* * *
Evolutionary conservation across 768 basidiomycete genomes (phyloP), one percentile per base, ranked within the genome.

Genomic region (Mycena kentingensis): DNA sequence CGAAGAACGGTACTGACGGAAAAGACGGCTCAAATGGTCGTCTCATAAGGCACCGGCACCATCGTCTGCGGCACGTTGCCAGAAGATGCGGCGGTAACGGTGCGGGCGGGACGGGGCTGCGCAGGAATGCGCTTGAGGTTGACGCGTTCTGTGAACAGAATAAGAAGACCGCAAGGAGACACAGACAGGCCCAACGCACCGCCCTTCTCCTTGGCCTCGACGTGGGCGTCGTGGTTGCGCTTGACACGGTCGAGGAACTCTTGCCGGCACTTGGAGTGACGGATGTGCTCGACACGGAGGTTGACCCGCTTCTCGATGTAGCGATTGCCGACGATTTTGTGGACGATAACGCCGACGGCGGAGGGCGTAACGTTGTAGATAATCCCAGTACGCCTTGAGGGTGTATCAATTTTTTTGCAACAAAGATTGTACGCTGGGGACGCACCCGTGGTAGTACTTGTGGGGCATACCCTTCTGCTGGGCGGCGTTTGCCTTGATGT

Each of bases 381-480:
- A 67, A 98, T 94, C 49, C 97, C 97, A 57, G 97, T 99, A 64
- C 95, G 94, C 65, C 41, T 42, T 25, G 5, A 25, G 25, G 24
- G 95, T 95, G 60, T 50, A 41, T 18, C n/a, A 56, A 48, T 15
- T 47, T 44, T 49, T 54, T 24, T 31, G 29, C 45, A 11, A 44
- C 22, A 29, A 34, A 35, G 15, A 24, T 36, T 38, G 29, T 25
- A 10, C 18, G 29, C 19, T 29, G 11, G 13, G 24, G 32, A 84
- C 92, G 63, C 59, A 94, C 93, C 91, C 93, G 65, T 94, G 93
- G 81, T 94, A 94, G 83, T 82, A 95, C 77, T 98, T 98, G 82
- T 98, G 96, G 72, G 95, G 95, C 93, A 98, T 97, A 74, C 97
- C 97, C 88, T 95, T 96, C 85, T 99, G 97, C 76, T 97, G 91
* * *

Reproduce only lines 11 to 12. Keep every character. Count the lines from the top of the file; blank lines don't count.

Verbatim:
- G 81, T 94, A 94, G 83, T 82, A 95, C 77, T 98, T 98, G 82
- T 98, G 96, G 72, G 95, G 95, C 93, A 98, T 97, A 74, C 97